• bbmoney

        That’s really the value of WAR in free agency. You can’t ignore that a big part of that contract was for pre arb and arbitration years. So that’s not really the whole picture.

        I still like that deal for the Cubs, but that kind of linear analysis based on the value of WAR in free agency doesn’t really work here.

        • Jason P

          It’s the average value it costs for 1.0 WAR across MLB. Regardless of whether you develop your talent or buy it, value is still value. The point is to say, because Rizzo is signed on a below market deal, his contract will still be good even if he doesn’t improve at all.

          • bbmoney

            I don’t know. I’m seeing the 8.1M under Rizzo on FG in the “Value” section. If I check to see what “Dollars” means it says

            “Dollars – WAR converted to a dollar scale based on what a player would make in free agency”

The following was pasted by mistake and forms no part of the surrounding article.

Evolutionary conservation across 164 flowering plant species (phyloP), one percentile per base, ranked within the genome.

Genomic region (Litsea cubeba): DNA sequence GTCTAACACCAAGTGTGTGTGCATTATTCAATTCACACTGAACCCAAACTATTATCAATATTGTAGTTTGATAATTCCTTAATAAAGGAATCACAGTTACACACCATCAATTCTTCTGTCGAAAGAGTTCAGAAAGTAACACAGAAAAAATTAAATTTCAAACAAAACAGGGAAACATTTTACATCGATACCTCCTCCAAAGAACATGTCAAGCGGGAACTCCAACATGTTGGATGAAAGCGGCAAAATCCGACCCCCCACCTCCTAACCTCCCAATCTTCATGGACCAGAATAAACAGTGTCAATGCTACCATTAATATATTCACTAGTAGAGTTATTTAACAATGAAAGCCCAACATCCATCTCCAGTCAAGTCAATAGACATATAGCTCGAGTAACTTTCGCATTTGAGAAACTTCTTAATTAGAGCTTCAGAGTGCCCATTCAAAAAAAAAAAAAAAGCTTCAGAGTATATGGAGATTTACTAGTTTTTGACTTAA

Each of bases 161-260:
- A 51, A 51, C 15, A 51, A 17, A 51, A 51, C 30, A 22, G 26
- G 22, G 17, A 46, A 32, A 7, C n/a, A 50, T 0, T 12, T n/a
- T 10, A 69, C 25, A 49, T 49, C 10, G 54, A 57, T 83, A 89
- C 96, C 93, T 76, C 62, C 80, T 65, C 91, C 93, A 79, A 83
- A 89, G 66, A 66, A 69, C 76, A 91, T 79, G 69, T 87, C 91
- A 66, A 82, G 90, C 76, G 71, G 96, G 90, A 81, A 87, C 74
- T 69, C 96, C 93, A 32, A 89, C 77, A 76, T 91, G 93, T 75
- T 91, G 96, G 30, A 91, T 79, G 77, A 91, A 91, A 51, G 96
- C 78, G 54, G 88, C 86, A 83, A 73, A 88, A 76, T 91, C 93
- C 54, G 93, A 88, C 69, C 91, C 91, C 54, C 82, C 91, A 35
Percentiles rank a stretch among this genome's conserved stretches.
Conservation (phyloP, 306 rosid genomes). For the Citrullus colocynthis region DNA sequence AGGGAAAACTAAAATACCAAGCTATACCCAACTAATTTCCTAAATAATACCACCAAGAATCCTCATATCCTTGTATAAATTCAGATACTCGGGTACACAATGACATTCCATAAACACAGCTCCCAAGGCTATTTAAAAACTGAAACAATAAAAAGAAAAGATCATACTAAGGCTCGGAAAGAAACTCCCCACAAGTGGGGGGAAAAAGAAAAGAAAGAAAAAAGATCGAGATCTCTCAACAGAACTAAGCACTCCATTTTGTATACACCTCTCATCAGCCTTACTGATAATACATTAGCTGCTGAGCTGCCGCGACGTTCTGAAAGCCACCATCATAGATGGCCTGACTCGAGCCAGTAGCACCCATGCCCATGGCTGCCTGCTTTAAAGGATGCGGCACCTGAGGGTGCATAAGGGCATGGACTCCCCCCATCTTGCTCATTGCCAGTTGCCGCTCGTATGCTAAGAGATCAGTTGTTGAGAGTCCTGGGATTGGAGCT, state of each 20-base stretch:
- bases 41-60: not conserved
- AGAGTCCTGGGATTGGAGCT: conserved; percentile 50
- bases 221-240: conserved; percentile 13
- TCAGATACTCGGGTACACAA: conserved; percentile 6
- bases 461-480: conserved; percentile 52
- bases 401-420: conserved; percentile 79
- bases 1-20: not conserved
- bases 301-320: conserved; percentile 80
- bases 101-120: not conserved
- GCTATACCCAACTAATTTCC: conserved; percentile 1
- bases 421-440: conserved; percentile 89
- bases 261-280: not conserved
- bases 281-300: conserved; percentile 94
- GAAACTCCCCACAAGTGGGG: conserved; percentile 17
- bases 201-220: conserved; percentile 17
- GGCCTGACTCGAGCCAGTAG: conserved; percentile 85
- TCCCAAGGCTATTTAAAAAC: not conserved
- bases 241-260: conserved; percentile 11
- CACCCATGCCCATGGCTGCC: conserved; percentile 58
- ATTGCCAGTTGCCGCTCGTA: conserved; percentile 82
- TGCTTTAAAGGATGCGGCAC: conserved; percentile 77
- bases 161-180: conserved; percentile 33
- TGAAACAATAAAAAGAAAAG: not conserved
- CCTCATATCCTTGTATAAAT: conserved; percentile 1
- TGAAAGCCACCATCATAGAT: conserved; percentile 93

SInce Rizzo isn’t/wasn’t a free agent, I can’t agree with how you’re doing the assessment. Unless you’re looking elsewhere.

            • Jason P

              You’re right, my bad.

              • bbmoney

                It doesn’t really matter. I still agree with your overall point so cheers.

  • ssckelley

    I hope they are able to fix Barney. If he can return to hitting like he did in 2011 or 2012 then the Cubs have another flippable asset to trade at the deadline. Barney is the odd man out once these prospects start reaching the majors.

Bleacher Nation Privacy Policy and Terms of Use. Bleacher Nation is a private media site, and it is not affiliated in any way with Major League Baseball or the Chicago Cubs. Neither MLB nor the Chicago Cubs have endorsed, supported, directed, or participated in the creation of the content at this site, or in the creation of the site itself. It's just a media site that happens to cover the Chicago Cubs.

Bleacher Nation is a participant in the Amazon Services LLC Associates Program, an affiliate advertising program designed to provide a means for sites to earn advertising fees by advertising and linking to Amazon.com.

Google+